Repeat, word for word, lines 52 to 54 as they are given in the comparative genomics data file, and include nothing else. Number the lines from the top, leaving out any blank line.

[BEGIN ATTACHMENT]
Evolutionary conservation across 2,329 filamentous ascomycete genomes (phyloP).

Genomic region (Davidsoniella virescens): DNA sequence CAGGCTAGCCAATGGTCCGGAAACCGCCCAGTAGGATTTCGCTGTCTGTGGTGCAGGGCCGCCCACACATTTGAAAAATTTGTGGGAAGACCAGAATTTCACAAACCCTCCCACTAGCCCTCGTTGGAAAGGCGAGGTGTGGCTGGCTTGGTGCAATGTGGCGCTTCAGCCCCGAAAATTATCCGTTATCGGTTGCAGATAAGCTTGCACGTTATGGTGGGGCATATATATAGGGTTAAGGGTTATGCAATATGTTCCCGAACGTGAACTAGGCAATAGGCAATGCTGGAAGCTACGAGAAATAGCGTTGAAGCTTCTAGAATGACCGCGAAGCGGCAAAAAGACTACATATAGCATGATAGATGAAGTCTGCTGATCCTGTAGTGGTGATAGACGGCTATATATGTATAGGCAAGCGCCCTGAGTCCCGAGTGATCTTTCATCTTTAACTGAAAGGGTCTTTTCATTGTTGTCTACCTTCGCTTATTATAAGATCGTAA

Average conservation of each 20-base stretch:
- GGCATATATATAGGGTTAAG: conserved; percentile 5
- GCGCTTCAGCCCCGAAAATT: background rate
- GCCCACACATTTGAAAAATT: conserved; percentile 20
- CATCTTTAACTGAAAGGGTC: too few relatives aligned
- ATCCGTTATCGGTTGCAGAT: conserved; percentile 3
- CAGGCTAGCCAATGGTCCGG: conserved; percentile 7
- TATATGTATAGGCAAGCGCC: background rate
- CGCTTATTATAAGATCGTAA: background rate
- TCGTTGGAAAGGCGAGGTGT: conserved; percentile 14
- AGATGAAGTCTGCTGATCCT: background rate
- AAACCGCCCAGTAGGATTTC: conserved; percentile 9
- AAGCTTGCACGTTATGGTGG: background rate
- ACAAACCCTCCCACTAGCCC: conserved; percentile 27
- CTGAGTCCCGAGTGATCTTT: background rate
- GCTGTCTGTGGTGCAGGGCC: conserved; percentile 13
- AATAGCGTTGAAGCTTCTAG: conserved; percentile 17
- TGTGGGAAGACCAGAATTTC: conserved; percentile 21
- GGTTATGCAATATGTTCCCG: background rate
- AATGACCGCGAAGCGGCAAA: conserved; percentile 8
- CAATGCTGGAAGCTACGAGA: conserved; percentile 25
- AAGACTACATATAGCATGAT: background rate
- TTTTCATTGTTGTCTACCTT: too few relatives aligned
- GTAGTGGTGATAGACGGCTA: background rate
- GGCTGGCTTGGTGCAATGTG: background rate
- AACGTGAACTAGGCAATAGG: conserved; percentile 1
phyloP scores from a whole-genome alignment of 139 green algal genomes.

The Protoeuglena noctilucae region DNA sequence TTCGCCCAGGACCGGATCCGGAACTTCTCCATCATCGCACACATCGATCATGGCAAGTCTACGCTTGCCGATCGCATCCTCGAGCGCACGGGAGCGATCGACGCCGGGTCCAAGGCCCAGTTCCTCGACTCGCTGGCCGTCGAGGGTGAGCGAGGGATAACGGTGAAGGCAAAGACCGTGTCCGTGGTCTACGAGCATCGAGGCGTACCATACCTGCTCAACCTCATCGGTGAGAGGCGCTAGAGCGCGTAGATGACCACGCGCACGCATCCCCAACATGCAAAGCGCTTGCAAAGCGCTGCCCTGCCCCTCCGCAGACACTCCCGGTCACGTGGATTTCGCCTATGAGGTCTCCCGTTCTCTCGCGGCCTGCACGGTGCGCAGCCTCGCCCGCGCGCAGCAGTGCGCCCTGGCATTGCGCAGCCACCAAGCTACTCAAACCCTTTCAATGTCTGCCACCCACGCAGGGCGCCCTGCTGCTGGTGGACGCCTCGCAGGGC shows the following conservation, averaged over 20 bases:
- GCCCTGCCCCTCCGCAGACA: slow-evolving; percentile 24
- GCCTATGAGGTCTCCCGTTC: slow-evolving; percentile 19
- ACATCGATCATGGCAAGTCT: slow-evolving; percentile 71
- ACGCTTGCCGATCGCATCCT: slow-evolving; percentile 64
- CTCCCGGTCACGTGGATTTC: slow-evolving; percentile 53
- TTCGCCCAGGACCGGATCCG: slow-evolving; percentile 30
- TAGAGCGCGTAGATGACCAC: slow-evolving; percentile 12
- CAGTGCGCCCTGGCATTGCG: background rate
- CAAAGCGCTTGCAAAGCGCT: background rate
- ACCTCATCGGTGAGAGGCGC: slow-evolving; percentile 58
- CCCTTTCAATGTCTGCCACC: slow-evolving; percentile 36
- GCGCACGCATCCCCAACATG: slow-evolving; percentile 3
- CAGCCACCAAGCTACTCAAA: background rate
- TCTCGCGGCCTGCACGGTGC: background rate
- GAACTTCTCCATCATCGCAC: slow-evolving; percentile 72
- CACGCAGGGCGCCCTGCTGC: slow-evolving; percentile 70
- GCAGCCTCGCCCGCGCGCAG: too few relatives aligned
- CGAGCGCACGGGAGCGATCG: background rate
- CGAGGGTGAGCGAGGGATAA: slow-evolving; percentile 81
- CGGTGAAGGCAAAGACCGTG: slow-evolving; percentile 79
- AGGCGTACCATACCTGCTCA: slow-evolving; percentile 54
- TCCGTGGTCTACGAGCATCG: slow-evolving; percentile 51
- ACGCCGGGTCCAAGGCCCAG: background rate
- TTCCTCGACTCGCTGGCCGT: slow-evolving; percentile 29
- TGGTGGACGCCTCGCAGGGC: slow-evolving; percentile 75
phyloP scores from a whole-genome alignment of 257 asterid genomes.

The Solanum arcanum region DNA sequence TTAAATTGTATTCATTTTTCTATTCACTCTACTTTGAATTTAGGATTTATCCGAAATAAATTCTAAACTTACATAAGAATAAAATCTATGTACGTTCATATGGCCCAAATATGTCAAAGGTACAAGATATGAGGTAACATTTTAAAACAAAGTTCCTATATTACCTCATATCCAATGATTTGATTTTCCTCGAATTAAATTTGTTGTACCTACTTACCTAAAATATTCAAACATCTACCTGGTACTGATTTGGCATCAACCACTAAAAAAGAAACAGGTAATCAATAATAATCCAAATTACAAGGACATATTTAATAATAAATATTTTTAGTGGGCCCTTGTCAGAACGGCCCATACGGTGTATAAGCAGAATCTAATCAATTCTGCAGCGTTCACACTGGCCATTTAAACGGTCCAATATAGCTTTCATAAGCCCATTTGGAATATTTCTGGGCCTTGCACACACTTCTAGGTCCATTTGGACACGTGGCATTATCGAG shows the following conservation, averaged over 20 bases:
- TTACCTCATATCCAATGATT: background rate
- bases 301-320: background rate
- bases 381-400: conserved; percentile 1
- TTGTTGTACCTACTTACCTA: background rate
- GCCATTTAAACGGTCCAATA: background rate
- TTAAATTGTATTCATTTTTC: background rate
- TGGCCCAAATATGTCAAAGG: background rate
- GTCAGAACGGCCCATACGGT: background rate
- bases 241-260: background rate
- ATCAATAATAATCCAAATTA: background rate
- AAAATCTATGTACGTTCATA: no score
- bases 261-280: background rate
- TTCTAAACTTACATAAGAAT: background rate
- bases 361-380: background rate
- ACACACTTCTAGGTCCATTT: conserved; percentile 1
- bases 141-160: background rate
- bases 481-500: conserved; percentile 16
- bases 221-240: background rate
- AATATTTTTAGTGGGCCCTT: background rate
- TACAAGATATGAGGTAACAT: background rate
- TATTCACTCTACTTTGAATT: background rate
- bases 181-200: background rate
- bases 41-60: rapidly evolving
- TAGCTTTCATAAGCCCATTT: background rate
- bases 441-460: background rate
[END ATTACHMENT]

- TCCGTGGTCTACGAGCATCG: slow-evolving; percentile 51
- ACGCCGGGTCCAAGGCCCAG: background rate
- TTCCTCGACTCGCTGGCCGT: slow-evolving; percentile 29